The double colon in an IPv6 address represents a set of zeros. Everything between those colons is zeros.
You can do this for a lot of zeros. Say you have the IP address:
You can shorten this to:
That's a lot cleaner. Note that you can only have one set of double colons in an IPv6 address. If you had two or more, you would not know how many sets of zeros are between each double colon. So the following address:
can only be shortened to:
Many of the IPv6 addresses you encounter in the real world will have sets of zeros in them.
IPv6 has two types of unicast addresses. A unicast address is an identifier for a single location on a network. A packet with a destination unicast address will end up going to a single, specific locatin. There are other types of addresses that have multiple end locations.
A link local unicast address always begins with FE80. A link-local address is automatically configured and are used to communicate within a broadcast segment. These types of addresses do not go through layer-3 devices such as routers. A link-local address is used to communicate in a local network only.
A global unicast is the IPv6 equivalent of a regular, publicly routable IPv4 address. There are IP addresses that are unique to the global Internet and has a single destination. Packets destined for these addresses can travel through many networks.
Anycast and Multicast
IPv6 also has anycast and multicast IP addresses. A multicast address will always start with FF0x where x is a digit between 1 and 8.
An anycast IP is assigned to many different devices and a packet with an anycast destination will be sent to the closest device with that IP address. This is useful for things like DNS servers or cloud servers. If all the DNS servers of a network share a single IP address, then the packets sent to the DNS servers will automatically go to the closest DNs server.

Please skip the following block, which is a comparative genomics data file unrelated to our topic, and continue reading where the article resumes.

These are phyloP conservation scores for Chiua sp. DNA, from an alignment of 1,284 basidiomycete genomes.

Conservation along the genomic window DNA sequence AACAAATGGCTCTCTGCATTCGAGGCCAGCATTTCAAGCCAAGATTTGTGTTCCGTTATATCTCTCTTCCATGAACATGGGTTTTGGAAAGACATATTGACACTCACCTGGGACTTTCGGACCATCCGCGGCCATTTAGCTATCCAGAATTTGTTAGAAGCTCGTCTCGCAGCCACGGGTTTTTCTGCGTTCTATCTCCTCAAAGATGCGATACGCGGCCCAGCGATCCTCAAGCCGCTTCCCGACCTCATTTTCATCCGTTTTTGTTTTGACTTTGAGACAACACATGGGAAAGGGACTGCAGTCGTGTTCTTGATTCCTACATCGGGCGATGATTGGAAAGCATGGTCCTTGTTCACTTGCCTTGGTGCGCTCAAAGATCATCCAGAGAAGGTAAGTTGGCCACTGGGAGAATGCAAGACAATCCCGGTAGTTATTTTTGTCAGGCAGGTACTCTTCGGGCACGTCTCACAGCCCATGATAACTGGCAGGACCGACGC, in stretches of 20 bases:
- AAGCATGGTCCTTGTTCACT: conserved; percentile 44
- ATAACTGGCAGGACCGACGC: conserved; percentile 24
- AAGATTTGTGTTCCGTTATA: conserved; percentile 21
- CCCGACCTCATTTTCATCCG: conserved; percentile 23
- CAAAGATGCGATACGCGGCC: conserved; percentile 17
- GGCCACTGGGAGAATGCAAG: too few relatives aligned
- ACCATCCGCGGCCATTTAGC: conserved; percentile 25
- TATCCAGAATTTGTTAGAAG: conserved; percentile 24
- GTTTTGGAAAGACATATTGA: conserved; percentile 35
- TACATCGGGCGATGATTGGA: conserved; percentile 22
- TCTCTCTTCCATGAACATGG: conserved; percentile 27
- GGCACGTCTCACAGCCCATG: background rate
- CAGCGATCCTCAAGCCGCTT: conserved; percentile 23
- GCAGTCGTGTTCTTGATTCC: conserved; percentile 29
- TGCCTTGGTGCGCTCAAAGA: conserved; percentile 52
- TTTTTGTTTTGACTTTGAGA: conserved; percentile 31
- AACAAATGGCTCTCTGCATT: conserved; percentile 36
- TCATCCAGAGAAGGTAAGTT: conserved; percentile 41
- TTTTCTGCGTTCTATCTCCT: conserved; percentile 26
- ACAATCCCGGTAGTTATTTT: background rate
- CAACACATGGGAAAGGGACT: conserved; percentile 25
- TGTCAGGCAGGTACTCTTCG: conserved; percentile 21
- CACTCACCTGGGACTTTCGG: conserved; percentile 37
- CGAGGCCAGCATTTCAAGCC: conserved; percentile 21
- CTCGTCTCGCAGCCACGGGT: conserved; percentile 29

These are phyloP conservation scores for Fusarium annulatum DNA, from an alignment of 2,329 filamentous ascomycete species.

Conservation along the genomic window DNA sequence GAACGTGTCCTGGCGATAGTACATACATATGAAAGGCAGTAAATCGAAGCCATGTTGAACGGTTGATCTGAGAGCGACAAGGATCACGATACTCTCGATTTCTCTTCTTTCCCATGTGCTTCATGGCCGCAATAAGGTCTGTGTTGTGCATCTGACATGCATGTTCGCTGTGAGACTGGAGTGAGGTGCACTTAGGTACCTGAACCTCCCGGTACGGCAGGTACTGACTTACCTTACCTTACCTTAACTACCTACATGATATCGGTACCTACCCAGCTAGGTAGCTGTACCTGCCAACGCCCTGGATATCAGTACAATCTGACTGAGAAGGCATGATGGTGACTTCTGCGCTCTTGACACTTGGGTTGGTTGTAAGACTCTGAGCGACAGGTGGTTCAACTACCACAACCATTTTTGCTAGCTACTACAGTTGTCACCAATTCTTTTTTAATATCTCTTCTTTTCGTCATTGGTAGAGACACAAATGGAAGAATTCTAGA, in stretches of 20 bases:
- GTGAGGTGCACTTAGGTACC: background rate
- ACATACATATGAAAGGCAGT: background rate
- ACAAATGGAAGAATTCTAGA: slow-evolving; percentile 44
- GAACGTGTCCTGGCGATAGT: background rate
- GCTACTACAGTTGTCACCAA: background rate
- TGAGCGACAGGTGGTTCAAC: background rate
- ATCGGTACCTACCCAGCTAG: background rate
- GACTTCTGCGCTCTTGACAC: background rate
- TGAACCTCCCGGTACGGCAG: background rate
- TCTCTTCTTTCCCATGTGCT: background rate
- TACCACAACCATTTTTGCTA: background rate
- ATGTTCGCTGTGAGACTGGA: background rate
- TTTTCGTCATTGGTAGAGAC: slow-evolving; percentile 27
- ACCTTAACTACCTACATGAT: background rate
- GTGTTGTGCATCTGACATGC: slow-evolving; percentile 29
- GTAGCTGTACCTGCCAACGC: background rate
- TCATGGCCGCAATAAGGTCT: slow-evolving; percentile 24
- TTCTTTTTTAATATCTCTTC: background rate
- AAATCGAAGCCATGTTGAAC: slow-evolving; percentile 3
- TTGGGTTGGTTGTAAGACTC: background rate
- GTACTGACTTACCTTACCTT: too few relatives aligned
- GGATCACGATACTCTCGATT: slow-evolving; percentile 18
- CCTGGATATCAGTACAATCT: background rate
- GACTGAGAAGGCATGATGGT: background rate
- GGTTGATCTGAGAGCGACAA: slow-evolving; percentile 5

Multicast is also an IP address that is set on multiple devices. However, packets sent to a multicast address will travel to ALL the devices with that multicase address.
In IPv6 there is no such thing as a broadcast address.
IPv4's loopback address is 127.0.0.1. the equivalent IPv6 address is ::1. Note the double colon, this means that everything before the 1 is a zero.
No Subnet Masks
IPv4 configurations include having to worry about the size of a subnet mask. With IPv6 the subnet mask is built into the IPv6 address. In an IPv6 address, the first 48 bits are the network prefix. The next 16 bits are the subnet ID. The last 64 bits are the device interface identifier.
The 16 bits in the middle are used in a similar way that a subnet mask is used in IPv4.
IPv6 Size Range
IPv4 addresses had a subnet size of up to a /32, which was a single IP address. Because IPv6 is 128 bits long, those addresses can be subnetted down to a /128, which is a single IPv6 address.
It is common for organizations to use a whole /64 to organize their network. some ISPs will also allocate a /48 and break that down into /64s for their users. A larger ISP can be allocated a /32 or even larger.
Some useful IPv6 links include: